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Expats on the loose in Beijing

Updated: 2013-03-19 10:13
By Jules Quartly ( China Daily)

Expats on the loose in Beijing

Expat writer Matthew Polly recounts his China experiences at the book launch of Unsavory Elements, part of the Capital Literary Festival Beijing. Photos by Zou Hong / China Daily

"I found that this dream of foreigners coming in and becoming business moguls is actually harder than you think and that's my story," he summed up.

Kaitlin Solimine arrived at the forum with her doting "Chinese dad", an impressively lively man in his 70s who she adopted as a 16-year-old during a home stay in the capital two decades ago. His presence spoke eloquently of the friendships forged between laowai and locals, while Solimine pondered the theme of nostalgia among expats.

Expats on the loose in Beijing

Having lived in the country for more than 40 years, Graham Earnshaw's perspective was that each generation of new China arrivals thinks of itself as pioneers. "You could have released an expat anthology 70 years ago, and the experiences and interactions would be remarkably similar."

He said the point of the book was that it provides perspective and "recognition that the present is erected out of the past".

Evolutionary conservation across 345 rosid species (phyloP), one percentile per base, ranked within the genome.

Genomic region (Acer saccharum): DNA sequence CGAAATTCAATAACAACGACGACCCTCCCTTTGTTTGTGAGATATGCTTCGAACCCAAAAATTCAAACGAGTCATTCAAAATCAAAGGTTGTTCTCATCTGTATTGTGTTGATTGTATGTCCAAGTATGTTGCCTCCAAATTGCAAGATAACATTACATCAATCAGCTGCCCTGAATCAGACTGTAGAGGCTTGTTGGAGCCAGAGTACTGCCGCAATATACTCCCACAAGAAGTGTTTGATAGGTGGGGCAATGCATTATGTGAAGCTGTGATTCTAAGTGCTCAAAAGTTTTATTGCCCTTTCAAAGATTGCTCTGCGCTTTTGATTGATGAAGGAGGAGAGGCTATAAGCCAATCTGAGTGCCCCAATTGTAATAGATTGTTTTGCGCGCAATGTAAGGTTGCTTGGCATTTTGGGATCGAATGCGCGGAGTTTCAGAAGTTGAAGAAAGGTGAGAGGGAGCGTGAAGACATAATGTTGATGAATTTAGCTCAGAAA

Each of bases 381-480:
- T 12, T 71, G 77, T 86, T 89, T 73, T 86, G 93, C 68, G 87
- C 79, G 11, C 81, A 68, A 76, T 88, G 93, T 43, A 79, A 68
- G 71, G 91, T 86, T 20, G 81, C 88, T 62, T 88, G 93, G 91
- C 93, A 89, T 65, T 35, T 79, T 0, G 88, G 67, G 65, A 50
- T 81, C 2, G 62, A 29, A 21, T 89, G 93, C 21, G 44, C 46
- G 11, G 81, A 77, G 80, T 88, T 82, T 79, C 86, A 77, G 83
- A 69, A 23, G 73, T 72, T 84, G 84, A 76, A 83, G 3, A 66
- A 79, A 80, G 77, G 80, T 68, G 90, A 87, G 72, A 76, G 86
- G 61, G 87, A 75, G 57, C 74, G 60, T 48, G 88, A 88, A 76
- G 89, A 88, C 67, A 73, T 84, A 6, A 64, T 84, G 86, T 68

"It also serves a bridging role, providing the outside world with a view of China, and Chinese with a perspective on how the outside world sees them."

Former US marine Matt Muller also spoke about the mind-boggling pace of change in China and recounted his voyage, from flunking med school to belatedly finding redemption as a writer.

American Tom Carter neatly summed up this theme of foreigners finding themselves through pursuing their China dreams at the end of the forum.

"As the land of opportunity, we have kind of lost that. China is the new land of opportunity and that is why so many people like myself have come here in unprecedented numbers to reinvent themselves."

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